2.0 To What Extent are Whales and Their Surrounding Environments affected by Whaling?
2.1 The Effect of Whaling on Whale Populations
Post intensive whaling, some populations are estimated to have been reduced by 99% (Clapham, 2016). After sustainable whaling was derailed for profit, large-scale illegal whaling was carried out by the Soviet Union (Jackson et al., 2008; Clapham, 2016). Data on whaling numbers has been drawn in most cases from catch records in order to assess numbers of Whales pre, during and post whaling (Jackson et al., 2008; Torres et al., 2013). It should be noted however that not all data can be assumed to be accurate given the high abundance of whales in the past and the use of the medium to give approximate figures (Jackson et al., 2008; Torres et al., 2013). Sperm Whales have been a protected species for approximately 25 years but to date there is no clear evidence for their recovery in any exploited area of their habitat (Carroll et al., 2014). The data presented for this particular study were collected over only three months and therefore may not show the full extent of population trends if the behaviour and migration patterns of the whales vary throughout the year.
In some areas, particularly Scandinavian regions, The Humpback Whale does not currently have an increased population trend due to low numbers and slow paced recovery (Schaffar et al., 2013). Those whales that currently reside in the South Pacific Ocean are threatened by the highly popular and economically valuable activity of whale watching (Schaffar et al., 2013; Bertulli et al., 2016). Whale watching has long been engrained into the tourism culture of many Scandinavian countries and offers those visiting the chance to experience whales in their natural environments and at a much closer proximity than they may be viewed on land. This is an appealing and popular activity for many tourists. The decline of whaling may also have made countries previously known for whaling more attractive to tourists (Kuo, Chen and McAleer, 2011; Schaffar et al., 2013; Bertulli et al., 2016). It is hypothesised that whaling and whale watching cannot coexist and that tourists may have boycotted countries who participated in whaling on moral grounds or else been unable to enjoy the activity in those areas due to practical issues and the conflict of whaling and whale watching boats (Kuo, Chen and McAleer, 2011).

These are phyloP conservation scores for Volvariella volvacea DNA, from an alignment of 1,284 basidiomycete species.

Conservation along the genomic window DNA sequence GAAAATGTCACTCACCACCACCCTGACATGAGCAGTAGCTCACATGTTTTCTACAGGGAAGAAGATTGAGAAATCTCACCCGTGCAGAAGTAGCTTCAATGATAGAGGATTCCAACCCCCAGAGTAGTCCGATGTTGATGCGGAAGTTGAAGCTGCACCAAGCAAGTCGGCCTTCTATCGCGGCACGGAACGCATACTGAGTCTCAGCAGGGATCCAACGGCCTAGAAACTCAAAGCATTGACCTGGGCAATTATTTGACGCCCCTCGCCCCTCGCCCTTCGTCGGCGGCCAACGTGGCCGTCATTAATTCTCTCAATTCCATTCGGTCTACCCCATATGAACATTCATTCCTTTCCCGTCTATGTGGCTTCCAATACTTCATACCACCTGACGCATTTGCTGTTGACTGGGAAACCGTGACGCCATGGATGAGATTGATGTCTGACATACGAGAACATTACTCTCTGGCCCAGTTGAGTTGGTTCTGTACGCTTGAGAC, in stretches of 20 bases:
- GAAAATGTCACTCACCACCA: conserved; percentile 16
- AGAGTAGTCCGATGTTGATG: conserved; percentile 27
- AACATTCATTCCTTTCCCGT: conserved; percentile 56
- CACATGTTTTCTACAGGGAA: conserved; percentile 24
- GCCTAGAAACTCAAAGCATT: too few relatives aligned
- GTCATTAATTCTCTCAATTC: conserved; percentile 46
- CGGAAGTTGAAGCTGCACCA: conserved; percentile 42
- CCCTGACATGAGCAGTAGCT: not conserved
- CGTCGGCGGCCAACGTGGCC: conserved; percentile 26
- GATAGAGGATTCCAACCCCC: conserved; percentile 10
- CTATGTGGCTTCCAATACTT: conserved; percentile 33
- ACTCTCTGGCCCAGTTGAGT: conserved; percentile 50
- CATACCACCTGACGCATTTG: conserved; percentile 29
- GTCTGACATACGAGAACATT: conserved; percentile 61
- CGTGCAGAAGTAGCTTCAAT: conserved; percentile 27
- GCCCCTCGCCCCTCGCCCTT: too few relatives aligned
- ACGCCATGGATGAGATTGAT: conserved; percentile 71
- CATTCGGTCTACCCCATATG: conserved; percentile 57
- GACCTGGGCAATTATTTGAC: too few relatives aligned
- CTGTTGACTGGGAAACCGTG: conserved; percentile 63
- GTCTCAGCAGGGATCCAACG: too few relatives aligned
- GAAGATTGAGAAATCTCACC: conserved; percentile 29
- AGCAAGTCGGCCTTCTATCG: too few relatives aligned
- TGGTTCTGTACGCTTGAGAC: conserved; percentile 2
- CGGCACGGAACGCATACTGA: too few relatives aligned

When approached by the whale watching boats, Humpback Whales were found to significantly change their behaviour and path predictability (Kuo, Chen and McAleer, 2011; Schaffar et al., 2013). This is thought to be an avoidance strategy upon being approached by the whale watchers and also a method of energy preservation (Schaffar et al., 2013). It is unknown to what extent whaling and whale watching have influenced one another but this regular and stressful interruption to their normal behavioural patterns may have a negative effect on the growth and survival of the already vulnerable Humpback Whale. Their risk of extinction puts them in a position where they cannot afford further human interference during their attempts to recover. However it should be noted that this same study (Kuo, Chen and McAleer, 2011) presenting a correlation between the decline of whaling and the rise of whale watching also indicated that 31% of the tourists who participated in the study were unaware of the country’s history of whaling (Kuo, Chen and McAleer, 2011). These tourists may have supported the country’s whale watching industry regardless of on-going whaling if they were ignorant to the activities. It is also unclear if the remaining 69% of tourists who participated in the study who were aware of the history of whaling in the country would have refused to visit and ceased to contribute to the tourist economy if whaling were on-going. This calls into question how far whaling has really influenced whale watching and the strength of the correlation between the two in regards to the Humpback Whale population growth.